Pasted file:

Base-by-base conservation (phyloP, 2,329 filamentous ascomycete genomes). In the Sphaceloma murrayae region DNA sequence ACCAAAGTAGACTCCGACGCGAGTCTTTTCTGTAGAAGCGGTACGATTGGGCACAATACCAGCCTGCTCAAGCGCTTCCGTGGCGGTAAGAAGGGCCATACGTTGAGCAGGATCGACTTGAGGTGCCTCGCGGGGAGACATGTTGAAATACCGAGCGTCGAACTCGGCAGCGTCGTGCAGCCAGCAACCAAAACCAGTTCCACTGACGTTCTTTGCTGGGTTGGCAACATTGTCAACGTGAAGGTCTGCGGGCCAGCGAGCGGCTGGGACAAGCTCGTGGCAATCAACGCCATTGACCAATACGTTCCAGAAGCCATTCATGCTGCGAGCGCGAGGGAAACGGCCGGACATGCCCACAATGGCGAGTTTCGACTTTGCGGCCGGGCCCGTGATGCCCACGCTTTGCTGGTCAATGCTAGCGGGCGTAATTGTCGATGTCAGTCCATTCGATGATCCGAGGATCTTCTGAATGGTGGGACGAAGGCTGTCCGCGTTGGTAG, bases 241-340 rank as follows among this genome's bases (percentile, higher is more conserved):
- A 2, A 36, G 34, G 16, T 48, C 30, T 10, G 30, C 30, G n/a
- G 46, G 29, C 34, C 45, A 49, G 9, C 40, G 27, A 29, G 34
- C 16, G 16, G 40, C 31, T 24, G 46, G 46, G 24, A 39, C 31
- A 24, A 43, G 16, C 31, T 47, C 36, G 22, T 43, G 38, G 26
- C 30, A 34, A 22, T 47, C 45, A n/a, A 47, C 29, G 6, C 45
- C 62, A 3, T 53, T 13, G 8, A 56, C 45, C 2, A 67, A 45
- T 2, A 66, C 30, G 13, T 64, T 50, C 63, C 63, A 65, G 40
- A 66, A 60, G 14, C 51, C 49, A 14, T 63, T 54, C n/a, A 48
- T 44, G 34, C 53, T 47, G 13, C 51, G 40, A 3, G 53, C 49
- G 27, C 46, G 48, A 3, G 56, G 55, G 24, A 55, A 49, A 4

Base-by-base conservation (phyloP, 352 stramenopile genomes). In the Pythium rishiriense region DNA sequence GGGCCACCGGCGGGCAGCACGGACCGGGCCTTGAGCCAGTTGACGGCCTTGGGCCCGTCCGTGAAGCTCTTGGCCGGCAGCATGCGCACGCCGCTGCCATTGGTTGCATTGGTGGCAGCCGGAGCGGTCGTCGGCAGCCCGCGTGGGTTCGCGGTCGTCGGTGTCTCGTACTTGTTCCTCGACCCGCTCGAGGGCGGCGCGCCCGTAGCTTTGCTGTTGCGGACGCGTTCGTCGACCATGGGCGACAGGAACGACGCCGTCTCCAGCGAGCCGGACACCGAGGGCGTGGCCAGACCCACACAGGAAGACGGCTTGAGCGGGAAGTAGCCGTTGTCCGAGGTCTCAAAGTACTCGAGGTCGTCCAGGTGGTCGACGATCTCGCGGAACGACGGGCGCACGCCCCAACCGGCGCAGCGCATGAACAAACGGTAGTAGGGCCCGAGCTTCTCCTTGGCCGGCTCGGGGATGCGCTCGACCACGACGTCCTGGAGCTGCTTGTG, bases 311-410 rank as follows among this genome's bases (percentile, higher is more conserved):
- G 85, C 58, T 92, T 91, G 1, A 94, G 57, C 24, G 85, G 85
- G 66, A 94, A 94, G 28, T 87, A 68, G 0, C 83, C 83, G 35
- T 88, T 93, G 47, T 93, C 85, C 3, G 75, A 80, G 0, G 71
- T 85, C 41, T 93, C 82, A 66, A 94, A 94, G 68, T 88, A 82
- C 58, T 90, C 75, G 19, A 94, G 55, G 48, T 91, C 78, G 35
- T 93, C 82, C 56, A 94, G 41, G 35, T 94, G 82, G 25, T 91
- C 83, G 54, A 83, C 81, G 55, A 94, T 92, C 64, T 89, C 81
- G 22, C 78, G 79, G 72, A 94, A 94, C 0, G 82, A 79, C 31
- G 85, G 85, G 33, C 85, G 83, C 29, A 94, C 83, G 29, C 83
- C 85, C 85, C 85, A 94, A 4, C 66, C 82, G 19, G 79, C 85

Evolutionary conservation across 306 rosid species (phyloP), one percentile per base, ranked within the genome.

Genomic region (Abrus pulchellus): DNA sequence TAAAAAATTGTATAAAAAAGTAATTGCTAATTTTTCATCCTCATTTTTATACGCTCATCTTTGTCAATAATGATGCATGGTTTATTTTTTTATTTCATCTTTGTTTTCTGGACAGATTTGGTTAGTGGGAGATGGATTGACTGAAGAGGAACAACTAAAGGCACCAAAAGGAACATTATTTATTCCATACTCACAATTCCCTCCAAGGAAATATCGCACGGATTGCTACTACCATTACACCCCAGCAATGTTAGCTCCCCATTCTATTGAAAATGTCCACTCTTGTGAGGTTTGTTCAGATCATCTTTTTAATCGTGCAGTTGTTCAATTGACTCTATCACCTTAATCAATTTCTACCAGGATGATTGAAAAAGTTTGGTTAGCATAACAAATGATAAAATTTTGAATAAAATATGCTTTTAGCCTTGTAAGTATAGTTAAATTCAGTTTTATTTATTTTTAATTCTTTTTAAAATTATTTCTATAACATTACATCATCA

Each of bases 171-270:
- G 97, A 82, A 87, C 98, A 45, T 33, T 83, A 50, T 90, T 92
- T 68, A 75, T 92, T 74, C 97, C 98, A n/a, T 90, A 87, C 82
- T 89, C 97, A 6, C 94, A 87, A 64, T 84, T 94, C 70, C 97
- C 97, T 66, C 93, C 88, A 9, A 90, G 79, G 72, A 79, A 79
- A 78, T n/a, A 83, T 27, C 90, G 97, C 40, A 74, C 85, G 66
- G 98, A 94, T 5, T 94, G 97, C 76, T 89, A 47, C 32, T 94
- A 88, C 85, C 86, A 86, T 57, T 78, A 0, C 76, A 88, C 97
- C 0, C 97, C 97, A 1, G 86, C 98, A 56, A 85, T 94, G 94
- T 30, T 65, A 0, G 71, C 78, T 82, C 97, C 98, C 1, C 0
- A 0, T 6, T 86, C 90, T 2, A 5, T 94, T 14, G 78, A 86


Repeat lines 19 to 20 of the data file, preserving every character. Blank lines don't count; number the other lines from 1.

- C 83, G 54, A 83, C 81, G 55, A 94, T 92, C 64, T 89, C 81
- G 22, C 78, G 79, G 72, A 94, A 94, C 0, G 82, A 79, C 31